HOMESTEAD, Fla. – Some claim Edward Foster III was on his knees with his hands up when a police officer shot him. Others said he was going to shoot his gun when a police officer shot him dead.
Foster's twin sister, Andrina Foster, and other protesters said they want to know why a Homestead police officer killed him July 13. On Friday, she was shouting outside of the police department.
"My hands are up! Please don't shoot me," she said. "Please don't shoot me like you did my brother."
A memorial at the site where Foster was shot was full of items that were red and white -- the colors affiliated with the feared "Bloods" gang. Foster was linked to gang activity and was on probation for attempted murder when he died, police said.
Foster had a 9 mm Sig Sauer pistol, police said. Yet his sister is convinced that the gun wasn't his, because he had turned his life around.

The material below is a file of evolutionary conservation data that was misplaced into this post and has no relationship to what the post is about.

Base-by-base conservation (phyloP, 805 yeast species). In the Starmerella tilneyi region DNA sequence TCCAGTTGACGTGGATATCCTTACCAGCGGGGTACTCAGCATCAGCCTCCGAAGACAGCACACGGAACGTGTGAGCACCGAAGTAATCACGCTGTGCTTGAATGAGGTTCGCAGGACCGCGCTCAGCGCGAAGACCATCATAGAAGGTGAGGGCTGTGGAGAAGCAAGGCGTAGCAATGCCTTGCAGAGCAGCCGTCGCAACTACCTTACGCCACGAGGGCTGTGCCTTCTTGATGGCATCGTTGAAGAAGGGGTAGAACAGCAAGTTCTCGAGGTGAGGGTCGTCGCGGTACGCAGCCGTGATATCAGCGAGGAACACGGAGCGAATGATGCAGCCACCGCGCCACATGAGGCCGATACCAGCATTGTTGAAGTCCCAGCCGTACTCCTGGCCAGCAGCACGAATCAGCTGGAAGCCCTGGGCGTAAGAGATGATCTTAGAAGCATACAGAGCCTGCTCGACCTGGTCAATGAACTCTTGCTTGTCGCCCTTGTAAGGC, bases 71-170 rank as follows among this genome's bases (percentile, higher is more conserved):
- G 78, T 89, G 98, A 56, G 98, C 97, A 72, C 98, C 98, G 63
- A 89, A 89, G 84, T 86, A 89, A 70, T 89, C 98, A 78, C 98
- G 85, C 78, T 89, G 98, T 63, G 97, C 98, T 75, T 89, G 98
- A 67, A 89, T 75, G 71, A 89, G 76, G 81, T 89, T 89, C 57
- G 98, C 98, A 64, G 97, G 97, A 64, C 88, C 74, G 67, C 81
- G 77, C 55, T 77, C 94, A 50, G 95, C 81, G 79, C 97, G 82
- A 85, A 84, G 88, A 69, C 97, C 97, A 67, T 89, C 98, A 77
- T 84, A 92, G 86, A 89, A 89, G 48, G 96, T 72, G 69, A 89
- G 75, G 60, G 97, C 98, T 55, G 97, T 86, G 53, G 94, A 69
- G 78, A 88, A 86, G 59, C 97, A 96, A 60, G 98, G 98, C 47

"You won't give us any information," Andrina Foster said. "We are reaching out, reaching out, reaching out and no one is reaching back."
He wasn't pointing a weapon at police officer Anthony Green, his sister said. But she wasn't at the scene. Toneric Collins and another witness claim they saw him on his knees -- just blocks away from his home.
Green was responding to reports that there was a gunman near a construction site near Southwest 187the Avenue and 328th Street, Miami-Dade police said. His life was in danger when he fired his weapon, police said.
"Get Officer Anthony Green Off The Streets," said a T-shirt Foster's sister was giving away.
The Florida Department of Law Enforcement was investigating the shooting. And on Friday, Green was working at the police station, while on administrative duty, Detective Fernando Morales said.
This is the third time Green is under investigation for killing a man, police said. The Miami-Dade County State Attorney's Office determined Green was justified in using deadly force in the cases of Jason Williams in May 2005 and Anthony Cinotti in September 2007.
Morales said Green killed Cinotti to save the life of a mother, whom Cinotti was stabbing.
"He is a highly decorated officer," Morales said. "He is very proactive and when you have a proactive officer, they are more prone to incidents."
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